Land Bill could hand £50m Princes Mall to David Murray for just £2.60

A MAJOR city centre site owned by the taxpayer and said to be worth at least £50 million could be lost to Rangers tycoon Sir David Murray for £2.60 because of radical land reforms being proposed by the Scottish Government.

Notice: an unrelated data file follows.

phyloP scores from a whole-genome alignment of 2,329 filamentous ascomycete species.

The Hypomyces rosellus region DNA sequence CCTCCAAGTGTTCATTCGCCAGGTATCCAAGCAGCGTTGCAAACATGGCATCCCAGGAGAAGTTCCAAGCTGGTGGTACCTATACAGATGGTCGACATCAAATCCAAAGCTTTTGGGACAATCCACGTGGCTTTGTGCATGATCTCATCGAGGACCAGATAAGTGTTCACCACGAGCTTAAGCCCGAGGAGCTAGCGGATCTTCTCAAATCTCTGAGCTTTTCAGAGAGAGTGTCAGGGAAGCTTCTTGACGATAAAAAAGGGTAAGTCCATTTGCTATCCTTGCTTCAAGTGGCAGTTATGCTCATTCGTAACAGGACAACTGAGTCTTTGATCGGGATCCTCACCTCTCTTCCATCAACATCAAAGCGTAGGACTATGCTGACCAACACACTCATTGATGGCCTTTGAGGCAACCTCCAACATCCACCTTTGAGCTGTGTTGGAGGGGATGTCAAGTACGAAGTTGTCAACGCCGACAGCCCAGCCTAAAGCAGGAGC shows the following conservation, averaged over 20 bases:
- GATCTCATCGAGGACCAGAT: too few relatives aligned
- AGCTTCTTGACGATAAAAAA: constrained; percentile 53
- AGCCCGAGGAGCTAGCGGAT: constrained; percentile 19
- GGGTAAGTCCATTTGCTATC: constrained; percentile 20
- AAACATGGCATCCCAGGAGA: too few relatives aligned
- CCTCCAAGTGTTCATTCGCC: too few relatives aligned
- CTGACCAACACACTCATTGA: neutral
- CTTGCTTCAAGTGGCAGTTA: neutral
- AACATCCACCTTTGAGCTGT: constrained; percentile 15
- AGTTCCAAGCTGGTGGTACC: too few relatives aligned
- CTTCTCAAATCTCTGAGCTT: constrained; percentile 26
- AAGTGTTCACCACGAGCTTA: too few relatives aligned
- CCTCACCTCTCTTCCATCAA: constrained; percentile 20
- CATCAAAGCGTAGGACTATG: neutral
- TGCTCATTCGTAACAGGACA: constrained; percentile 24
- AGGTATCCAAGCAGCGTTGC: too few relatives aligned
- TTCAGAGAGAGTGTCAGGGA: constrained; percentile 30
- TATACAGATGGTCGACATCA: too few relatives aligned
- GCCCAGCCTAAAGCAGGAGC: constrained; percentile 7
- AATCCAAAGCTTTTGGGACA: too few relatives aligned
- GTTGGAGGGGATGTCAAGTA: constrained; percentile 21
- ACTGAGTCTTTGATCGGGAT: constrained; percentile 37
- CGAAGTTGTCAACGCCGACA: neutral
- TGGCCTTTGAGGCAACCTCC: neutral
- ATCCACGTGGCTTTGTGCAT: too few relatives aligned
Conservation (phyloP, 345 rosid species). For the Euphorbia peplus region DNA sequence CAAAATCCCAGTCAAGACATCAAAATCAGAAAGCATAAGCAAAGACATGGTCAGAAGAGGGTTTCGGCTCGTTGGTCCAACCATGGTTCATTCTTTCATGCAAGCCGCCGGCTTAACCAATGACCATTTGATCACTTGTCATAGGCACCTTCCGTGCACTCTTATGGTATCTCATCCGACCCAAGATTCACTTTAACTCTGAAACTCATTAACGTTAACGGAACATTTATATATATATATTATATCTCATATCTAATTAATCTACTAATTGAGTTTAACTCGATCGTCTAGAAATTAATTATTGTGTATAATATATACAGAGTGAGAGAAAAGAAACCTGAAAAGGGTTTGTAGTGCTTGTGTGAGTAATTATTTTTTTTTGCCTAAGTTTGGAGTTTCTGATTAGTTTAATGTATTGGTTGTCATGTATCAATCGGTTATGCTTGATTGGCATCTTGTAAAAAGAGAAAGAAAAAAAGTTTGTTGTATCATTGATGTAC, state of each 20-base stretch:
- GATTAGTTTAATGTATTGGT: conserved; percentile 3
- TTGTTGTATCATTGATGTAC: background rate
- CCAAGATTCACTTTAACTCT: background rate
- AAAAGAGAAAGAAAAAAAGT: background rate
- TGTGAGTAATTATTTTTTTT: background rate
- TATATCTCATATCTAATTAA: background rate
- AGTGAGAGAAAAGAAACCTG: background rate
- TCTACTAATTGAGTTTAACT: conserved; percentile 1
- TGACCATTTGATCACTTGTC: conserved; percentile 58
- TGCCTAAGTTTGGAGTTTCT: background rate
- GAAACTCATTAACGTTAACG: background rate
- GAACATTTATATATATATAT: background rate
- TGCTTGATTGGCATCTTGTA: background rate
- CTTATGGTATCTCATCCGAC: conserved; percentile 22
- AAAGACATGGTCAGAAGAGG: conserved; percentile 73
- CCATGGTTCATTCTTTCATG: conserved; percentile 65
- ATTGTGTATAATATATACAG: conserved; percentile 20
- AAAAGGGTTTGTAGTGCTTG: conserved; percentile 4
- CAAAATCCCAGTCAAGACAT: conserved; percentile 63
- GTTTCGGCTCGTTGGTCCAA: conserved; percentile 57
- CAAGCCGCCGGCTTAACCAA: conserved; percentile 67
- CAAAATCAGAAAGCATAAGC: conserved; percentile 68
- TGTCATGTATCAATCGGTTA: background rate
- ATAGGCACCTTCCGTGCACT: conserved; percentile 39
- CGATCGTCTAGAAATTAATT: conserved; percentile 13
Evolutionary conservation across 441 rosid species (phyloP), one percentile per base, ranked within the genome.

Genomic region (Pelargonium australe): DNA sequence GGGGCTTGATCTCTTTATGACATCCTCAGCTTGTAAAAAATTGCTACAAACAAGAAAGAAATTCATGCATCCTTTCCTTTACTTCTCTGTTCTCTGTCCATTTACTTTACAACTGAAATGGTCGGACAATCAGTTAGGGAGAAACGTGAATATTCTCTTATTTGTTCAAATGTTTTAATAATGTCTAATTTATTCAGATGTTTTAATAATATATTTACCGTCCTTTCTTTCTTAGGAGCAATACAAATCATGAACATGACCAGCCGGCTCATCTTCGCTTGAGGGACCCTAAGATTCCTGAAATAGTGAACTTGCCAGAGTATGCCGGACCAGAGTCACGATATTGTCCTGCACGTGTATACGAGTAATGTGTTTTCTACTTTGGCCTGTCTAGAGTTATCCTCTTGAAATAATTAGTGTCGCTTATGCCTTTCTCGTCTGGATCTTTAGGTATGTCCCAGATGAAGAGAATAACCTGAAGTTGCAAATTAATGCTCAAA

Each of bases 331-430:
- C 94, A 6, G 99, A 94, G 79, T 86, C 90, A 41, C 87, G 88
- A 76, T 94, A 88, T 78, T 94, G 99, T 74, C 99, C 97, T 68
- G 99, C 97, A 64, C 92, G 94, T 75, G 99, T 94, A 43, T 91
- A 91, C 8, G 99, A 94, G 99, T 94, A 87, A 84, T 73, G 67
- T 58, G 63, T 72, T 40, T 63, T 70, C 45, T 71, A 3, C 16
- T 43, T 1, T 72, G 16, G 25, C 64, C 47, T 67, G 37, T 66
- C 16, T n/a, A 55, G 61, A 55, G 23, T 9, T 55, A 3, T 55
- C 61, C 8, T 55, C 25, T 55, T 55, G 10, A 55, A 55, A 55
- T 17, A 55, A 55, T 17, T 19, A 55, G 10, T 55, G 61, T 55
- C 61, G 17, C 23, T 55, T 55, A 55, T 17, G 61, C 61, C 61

IT'S A STEAL: Sir David Murray's firm PPG currently pays rent of 1 p per annum for Princes Mall. Picture: JULIE BULL The area formerly known as Waverley Market – now the Princes Mall shopping centre – is owned by the city council and leased to Rangers tycoon Sir David Murray's Premier Property Group (PPG) on a long-term lease. But under the Long Leases (Scotland) Bill, proposed at Holyrood last month, ownership of the site would automatically pass from the city council to PPG because the lease has more than 175 years to run – meaning a multi-million-pound piece of real estate could be lost for next to nothing. PPG, which bought out the lease from a previous owner for 37m in 2004, only pays the council 1p a year in rent under a deal struck between council chiefs and the original developers in 1982. Under that deal the leaseholder paid 14.25m for the development of the site in return for 1p per annum rent. Any compensation is likely to be based on the value of the lease – which is expected to result in the council only receiving a maximum of 2.60. Green councillor Alison Johnstone, whose motion proposing that Waverley Market and other "common good" assets of the city should be exempted from the new Bill was approved by full council, said: "If the Scottish Government's long-lease proposal affects that land, the current leaseholder will get this prime piece of real estate probably for about the 2.60 value of the lease." Campaigners have been fighting the council's rental deal with PPG, where it pays only 1p a year for a site that is thought to bring in more than 2m a year in rental for the firm. But they fear that ownership passing to PPG will mean the land will never return to public ownership. Land reform expert Andy Wightman, who claims the land is part of the council's "common good" fund, said: "On an ongoing basis for the next 200 years, the common good fund should be receiving half the income and profits on the site, but instead it is getting 1p a year." The current long-term lease was originally signed in 1982 and runs until 2188. PPG bought the lease from property investment group in Haslemere for 37m in 2004. However, the land remains under council ownership and council legal experts are currently investigating whether it remains part of the "common good" fund before responding to the Scottish Parliament's justice committee. If it is, it is thought there is a greater chance of it being exempted from the new reforms. A Scottish Government spokesman said: "The Bill is about converting ultra-long leases to ownership to clarify the law generally. It is about modernising land reform law, not rewarding landowners."